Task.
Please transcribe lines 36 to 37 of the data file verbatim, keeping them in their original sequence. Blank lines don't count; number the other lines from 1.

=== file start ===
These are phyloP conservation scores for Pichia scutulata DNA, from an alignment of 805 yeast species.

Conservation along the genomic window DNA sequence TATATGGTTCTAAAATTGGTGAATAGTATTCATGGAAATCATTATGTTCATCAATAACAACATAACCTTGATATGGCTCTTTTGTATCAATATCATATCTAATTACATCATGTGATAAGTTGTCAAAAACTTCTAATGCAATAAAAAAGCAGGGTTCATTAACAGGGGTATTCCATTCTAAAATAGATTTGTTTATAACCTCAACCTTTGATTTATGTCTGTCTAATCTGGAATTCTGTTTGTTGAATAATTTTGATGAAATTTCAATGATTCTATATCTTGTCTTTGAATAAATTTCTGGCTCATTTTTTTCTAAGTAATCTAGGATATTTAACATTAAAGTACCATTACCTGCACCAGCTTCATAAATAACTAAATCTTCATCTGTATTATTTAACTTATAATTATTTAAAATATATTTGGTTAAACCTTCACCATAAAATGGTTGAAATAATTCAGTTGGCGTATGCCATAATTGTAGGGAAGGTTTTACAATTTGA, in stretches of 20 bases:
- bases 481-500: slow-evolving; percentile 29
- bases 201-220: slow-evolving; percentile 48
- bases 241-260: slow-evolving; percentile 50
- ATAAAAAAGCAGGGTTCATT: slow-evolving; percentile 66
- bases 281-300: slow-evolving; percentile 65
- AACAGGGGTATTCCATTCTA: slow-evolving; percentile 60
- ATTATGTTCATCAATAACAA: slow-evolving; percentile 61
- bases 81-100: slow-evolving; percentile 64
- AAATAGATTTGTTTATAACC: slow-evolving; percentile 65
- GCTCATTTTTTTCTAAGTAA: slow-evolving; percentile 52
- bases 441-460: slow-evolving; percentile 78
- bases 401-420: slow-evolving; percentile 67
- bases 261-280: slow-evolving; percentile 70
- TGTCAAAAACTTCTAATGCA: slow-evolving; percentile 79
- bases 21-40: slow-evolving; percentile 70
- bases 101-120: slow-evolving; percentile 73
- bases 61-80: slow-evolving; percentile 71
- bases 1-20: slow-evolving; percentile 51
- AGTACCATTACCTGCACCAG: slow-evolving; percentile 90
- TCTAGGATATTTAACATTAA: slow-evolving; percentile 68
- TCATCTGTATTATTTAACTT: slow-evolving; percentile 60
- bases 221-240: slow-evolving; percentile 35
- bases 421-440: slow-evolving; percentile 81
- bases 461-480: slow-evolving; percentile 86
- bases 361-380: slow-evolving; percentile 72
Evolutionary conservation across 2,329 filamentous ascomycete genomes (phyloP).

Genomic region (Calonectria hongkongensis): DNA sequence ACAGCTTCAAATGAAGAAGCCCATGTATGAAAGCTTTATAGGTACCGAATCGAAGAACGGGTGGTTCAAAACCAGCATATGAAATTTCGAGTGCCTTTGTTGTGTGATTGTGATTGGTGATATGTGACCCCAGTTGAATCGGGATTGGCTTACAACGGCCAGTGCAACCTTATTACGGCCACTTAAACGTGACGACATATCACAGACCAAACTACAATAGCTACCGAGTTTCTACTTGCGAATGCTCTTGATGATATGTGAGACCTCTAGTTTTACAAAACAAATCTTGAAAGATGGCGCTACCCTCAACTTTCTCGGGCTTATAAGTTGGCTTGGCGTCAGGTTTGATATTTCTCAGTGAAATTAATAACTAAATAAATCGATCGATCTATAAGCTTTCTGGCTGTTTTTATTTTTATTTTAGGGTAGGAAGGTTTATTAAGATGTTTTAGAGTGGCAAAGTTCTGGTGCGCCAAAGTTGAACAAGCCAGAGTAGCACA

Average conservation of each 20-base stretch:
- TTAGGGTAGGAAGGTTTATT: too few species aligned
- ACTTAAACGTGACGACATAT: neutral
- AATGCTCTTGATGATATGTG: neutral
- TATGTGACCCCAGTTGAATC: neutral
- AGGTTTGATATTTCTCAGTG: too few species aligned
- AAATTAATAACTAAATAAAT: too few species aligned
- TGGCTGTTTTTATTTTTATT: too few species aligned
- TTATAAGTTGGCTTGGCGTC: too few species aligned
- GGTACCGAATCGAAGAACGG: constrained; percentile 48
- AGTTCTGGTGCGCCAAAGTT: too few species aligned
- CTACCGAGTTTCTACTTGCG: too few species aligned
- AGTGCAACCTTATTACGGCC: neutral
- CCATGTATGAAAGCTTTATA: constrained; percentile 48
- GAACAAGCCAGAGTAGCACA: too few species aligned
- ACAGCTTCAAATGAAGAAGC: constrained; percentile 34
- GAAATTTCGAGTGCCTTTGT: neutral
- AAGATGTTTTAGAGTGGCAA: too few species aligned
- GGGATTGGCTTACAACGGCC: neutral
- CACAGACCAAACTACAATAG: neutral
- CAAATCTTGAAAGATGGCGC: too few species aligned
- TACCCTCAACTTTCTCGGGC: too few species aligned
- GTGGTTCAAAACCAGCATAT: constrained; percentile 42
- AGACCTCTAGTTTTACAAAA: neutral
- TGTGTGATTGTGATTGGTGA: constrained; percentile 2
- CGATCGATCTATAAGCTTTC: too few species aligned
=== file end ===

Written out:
- AAATTAATAACTAAATAAAT: too few species aligned
- TGGCTGTTTTTATTTTTATT: too few species aligned